December might not be the busiest month of the gardening year. But even in the deep mid winter, when most plants are dormant, there are still some things to do in your garden.
Today, I thought I would give you a list of a few garden jobs that you might think about taking on this month.
- Cover winter brassica growing outdoors with netting if birds such as pigeons are a problem where you live.
- Remove the yellow leaves from brassicas as these can harbour diseases and cause problems for your plants.
- Add extra protection for leafy winter greens if a particularly cold snap is on the horizon.
- Dig up any parsnips and leeks still in the garden before the ground freezes solid.
- If you planted potatoes for Christmas, dig these up now for Christmas dinner.
- Harvest Brussels sprouts and other brassicas for winter meals, and make use of crops stored over the winter months.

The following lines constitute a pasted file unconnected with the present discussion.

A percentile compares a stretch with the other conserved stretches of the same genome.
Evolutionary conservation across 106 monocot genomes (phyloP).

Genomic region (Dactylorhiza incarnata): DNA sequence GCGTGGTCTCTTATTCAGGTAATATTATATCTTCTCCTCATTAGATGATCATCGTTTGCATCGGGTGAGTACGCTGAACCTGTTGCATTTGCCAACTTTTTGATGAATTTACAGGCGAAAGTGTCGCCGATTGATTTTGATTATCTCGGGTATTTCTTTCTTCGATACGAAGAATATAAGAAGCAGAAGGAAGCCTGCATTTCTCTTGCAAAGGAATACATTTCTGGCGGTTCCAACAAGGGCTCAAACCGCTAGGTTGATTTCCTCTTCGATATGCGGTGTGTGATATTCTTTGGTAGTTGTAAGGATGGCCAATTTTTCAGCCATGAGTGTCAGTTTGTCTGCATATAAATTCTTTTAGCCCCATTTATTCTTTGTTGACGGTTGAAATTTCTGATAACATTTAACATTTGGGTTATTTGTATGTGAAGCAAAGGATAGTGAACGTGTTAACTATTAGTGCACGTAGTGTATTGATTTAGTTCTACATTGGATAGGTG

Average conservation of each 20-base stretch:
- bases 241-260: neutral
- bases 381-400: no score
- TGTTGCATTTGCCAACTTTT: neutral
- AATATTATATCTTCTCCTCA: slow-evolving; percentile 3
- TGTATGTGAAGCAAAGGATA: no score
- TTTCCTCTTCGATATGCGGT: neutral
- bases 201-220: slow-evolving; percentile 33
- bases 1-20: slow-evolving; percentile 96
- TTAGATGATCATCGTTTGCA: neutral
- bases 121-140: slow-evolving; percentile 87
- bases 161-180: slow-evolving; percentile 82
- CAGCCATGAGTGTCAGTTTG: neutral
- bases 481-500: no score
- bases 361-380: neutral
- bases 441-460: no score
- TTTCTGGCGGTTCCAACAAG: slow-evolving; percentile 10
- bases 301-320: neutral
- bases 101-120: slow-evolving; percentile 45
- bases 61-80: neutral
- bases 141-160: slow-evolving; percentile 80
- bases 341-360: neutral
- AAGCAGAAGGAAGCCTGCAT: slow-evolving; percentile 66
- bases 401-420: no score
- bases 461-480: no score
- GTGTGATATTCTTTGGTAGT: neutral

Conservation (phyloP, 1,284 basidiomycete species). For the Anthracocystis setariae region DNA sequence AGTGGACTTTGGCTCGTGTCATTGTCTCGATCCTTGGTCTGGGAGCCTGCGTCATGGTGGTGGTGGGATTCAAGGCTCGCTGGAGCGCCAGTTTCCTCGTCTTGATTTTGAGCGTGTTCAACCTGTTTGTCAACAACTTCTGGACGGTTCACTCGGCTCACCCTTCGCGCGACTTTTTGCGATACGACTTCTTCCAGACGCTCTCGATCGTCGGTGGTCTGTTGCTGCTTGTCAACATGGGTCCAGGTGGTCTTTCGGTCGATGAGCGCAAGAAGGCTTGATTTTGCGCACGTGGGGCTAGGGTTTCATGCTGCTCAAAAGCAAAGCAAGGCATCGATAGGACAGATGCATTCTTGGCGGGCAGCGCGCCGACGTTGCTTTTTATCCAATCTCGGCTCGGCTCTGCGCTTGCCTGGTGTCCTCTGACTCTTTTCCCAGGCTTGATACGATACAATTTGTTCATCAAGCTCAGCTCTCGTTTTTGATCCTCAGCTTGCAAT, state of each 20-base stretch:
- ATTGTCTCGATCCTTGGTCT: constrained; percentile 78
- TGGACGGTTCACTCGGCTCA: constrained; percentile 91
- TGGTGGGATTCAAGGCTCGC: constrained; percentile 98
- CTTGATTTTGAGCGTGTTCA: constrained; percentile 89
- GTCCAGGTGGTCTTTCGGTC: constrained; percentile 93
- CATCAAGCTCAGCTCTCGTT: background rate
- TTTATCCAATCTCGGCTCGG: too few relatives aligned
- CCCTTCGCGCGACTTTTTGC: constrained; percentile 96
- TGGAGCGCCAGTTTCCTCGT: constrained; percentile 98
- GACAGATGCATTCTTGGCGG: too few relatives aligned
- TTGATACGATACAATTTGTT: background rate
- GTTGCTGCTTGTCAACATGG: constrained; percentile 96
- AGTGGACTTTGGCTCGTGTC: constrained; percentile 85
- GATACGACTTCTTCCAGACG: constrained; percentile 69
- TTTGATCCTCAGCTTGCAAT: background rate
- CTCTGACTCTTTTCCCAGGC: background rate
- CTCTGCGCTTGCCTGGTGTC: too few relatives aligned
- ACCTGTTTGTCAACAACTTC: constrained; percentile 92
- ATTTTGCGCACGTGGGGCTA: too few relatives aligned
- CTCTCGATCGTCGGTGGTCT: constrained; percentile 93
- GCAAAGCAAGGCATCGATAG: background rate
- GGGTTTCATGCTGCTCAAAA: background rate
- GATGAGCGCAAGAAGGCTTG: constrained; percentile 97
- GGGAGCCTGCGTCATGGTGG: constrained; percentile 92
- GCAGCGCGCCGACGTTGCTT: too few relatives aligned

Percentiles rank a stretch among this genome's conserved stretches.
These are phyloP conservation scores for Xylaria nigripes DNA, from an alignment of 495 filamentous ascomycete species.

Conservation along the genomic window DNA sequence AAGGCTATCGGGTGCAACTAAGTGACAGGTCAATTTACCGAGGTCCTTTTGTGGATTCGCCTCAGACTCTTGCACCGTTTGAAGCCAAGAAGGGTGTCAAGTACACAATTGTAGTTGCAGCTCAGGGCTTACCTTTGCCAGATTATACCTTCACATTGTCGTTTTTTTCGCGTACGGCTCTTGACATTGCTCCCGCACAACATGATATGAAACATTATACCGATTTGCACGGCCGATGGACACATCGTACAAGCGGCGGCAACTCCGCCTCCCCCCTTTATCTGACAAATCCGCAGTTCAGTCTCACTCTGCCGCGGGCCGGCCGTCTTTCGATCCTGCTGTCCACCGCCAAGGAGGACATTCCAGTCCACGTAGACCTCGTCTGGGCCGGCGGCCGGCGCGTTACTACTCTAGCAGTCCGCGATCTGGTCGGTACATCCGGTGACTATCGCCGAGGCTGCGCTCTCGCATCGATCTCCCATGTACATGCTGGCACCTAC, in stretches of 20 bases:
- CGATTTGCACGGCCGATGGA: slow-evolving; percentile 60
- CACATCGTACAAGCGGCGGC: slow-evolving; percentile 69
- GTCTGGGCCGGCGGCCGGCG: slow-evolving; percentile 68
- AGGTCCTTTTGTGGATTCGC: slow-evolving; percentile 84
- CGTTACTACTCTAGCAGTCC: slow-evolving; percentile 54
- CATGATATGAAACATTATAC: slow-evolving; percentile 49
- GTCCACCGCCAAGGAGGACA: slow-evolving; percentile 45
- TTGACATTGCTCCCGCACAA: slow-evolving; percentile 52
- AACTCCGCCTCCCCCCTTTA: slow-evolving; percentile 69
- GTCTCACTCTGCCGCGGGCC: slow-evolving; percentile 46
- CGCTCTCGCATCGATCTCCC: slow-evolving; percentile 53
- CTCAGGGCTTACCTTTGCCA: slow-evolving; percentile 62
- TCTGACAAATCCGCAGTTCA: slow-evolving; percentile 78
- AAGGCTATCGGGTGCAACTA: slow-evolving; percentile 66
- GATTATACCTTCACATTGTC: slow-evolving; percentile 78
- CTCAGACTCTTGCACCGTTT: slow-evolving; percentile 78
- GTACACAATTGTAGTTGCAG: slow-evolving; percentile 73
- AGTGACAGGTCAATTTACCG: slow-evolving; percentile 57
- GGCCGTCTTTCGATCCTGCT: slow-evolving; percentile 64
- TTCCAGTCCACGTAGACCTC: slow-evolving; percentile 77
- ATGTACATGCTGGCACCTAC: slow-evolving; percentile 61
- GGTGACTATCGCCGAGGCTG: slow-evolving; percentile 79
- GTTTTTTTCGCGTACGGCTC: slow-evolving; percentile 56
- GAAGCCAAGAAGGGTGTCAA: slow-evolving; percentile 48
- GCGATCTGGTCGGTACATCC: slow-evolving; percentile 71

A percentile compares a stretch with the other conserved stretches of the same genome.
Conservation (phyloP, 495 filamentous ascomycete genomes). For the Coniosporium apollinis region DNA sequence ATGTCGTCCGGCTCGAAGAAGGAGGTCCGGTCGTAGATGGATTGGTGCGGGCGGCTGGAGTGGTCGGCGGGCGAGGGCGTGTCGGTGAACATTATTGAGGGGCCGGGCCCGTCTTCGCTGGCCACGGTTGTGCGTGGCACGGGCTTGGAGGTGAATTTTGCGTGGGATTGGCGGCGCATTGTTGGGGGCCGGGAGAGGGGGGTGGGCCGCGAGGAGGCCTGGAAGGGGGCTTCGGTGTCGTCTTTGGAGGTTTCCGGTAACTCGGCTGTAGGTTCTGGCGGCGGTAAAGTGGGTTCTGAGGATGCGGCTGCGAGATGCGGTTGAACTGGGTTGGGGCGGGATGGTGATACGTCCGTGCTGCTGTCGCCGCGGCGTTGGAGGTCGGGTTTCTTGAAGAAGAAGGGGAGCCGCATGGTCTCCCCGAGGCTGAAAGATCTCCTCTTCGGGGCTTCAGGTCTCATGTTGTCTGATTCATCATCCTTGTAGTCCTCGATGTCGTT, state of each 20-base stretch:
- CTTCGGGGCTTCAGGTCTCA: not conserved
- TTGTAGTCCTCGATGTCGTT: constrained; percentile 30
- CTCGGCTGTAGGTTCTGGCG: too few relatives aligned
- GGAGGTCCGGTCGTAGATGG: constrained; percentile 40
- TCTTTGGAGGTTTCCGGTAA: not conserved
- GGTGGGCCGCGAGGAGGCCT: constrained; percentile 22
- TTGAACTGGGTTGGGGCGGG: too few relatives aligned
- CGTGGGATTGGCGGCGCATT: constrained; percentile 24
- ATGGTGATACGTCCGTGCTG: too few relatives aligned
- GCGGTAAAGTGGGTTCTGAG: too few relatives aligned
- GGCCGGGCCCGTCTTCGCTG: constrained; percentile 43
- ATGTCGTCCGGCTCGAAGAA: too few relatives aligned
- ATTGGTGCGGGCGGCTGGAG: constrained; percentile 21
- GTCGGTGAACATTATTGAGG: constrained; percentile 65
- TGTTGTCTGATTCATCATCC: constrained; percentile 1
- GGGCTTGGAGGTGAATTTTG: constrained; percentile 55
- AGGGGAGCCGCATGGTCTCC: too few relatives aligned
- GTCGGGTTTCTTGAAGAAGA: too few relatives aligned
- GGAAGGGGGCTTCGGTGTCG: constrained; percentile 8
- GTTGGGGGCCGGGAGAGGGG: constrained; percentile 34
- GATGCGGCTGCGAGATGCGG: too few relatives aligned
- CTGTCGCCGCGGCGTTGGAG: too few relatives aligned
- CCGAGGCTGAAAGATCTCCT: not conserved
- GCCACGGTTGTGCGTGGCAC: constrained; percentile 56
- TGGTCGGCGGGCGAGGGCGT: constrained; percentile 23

- If it snows, remove snow from your greenhouse or polytunnel so light can shine through, and to prevent damage.
- Keep checking on and tending overwintering crops under cloches or in your undercover growing area.
- Pick winter lettuces and other leafy greens in your undercover growing area.
- Prune fruit trees (except stone fruit trees like plum and cherry).
- Protect fig tree branch tips from frost with fleece or straw.
- Continue to plant bare root canes and berry bushes throughout the dormant season.
- Prune grape vines.
- Take the chance to renovate the strawberry patch, replacing ageing plants (those over three years of age) with new strawberry runners.
- Prune Japanese Maples (Acers) now, before sap starts to flow.
- Harvest holly and other evergreens with berries for Christmas decoration.
- Spread fresh grit or gravel around alpine plants.
- Plant some new shrubs for winter interest.
- Cluster containers and place them in a sheltered spot to help reduce the risk of frost damage.
Of course, the jobs that you take on this month will depend on where exactly you live, and what is already growing in your garden.
Remember, this is also a great month to take some time to look back on the previous gardening year. Think about what went well and what did not go according to plan, and how you might improve things next year. It’s also a good time to look forward, and to plan and plot for next year in your garden.